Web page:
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Pietro MASCAGNI (1863-1945)
Cavalleria rusticana
Santuzza – Alexia Voulgaridou (soprano)
Lola – Marina Ogii (mezzo-soprano)
Turiddu – Angelo Villari (tenor)
Compar Alfio – Devid Cecconi (baritone)
Mamma Lucia – Elena Zilio (mezzo-soprano)
Una donna – Cristina Pagliai (soprano)
Orchestra e Coro del Maggio Musicale Fiorentino/Valerio Galli
rec. live, February 2019, Teatro del Maggio Musicale Fiorentin, Italy
Libretto with English translation enclosed
DYNAMIC CDS7843 [72:36]

n July 1888 the music publisher Edoardo Sonzogno announced a competition where young composers who had never had an opera performed were invited to submit a one-act opera. The best three would be staged in Rome. The young Pietro Mascagni learnt about the competition only two months before the closing date. Two friends of his were asked to write the libretto, which they delivered piecemeal, often just a verse or two on the back of a postcard. Mascagni worked fast and was able to finish it just in time and it was submitted exactly on closing date. He didn’t have great hopes for success or much belief in his capacity as composer and had second thoughts about participating at all, so it was his wife who sent the score to Sonsogno without Mascagni’s knowledge. He was truly surprised when his contribution was selected by the jury as one of the three finalists out of a total of 73 submitted operas. At the premiere on 17 May 1890 at the Costanzi theatre Cavalleria was met with ovations and has ever since been performed around the world. For many years it was more or less invariably staged together with Leoncavallo’s Pagliacci but of late directors have now and then opted for other combinations. In February 2019, when the present recording was made, it was presented in harness with Offenbach’s Un mari la porte, a work also dealing with jealousy. It should be added that the other two finalists in the competion are today totally forgotten, and though Mascagni continued to compose operas, none of them had a success comparable to Cavalleria. The composer later said: “I was crowned before being king.”

But Cavalleria rusticana can still captivate an audience in a well-sung production and the audience response at Maggio Musicale Fiorentino was enthusiastic, as can be heard on the recording. The recording is excellent and there is sheen in the string section in the prelude. Turiddu’s siciliana is very distant and the tone is a little worn, but he rehabilitates later on. The chorus is good, in particular in the great Regina coeli (tr. 7) with a magnificent build-up of tension. Devid Cecconi’s Alfio is dry-voiced in Il cavallo scalpita (tr. 5), but Alexia Voulgaridou’s Santuzza is superb, vibrant and intense with impressive power and brilliance. Listen to Voi lo sapete (tr. 8), she can really compete with the best. She is also great in the confrontation with Turiddu (tr. 9-11), the dramatic high-spot of the opera. Angelo Villardi is powerful but not too subtle, but in this incarnation of verismo subtlety is not the prime consideration, even though Carlo Bergonzi shows, in his legendary recording with Karajan, that there is room for nuances even here. But the animal brutality in this scene is without doubt thrilling, and as a listener one feels relief when they separate. It doesn’t last long, however, for the feelings are just as strong when Alfio appears. He is a bit wooden of tone but his agitation comes through convincingly and his intensity is great. As of course is Santuzza’s. When they leave and the stage is empty the famous Intermezzo comes as balm for the wounded soul. It is sensitively played and is duly applauded – but I missed the organ.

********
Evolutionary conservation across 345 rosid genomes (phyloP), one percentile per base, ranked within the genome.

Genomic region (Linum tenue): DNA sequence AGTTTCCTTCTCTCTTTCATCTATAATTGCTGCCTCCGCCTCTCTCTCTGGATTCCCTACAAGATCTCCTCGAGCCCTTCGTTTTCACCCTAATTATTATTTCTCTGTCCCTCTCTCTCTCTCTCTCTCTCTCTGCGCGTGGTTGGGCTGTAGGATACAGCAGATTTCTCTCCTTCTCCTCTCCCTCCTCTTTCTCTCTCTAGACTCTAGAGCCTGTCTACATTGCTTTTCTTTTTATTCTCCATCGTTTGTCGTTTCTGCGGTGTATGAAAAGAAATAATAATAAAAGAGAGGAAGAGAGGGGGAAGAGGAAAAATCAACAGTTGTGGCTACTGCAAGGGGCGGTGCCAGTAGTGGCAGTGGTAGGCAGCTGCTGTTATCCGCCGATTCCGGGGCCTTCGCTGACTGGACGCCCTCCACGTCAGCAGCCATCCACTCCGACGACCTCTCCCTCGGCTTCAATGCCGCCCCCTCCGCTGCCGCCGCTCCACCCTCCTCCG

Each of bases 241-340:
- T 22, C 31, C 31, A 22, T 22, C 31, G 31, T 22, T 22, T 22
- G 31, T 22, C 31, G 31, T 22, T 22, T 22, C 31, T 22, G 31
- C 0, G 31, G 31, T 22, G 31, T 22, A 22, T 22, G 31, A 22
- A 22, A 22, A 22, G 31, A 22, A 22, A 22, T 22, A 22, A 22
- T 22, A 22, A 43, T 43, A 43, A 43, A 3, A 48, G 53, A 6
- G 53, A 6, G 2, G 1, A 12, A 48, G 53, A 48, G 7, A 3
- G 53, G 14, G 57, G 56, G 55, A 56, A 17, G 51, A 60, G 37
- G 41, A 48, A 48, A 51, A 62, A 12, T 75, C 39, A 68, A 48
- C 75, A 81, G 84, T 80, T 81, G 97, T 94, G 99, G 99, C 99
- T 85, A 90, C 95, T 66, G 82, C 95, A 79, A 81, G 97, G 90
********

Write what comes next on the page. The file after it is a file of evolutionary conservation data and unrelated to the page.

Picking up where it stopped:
The drinking scene at Mamma Lucia tavern is lively and Turiddu’s Viva il vino spumeggiante (tr. 16) is sung with glow and verve, and the chorus responds with comparable glow. In the finale Turiddu rises to the occasion in his touching farewell to his mother, Mamma, quell vino generoso (tr. 18). Intensely emotional this is verismo singing of the highest order – a truly magnificent farewell before the unavoidable end, when the women rush in and a solo soprano cries Hanno ammazzato compare Turiddu! (Turiddu has been killed!).

Strong emotions and hair-raising drama that generate copious amounts of energy. The involvement is high, Elena Zilio as Mamma Lucia and Marina Oglii as Lola are well in the picture in there small but important roles, Devid Cecconi’s grows but the real stars are Angelo Villari’s Turiddu and, even more, Alexia Voulgaridou’s superb Santuzza.

There is no dearth of recordings of Cavalleria rusticana. Since the first acoustic attempt it has been recorded more than 100 times, including twice with the composer conducting. Truly legendary is the EMI recording from 1940, made for the 50th anniversary of the premiere with Beniamino Gigli as Turiddu and with a spoken introduction by the composer. This newcomer has of course keen competition and can hardly be a first recommendation, but in its own rights it has a lot to offer, in particular the singing of Alexia Voulgaridou and Angelo Villari.

Gran Forsling

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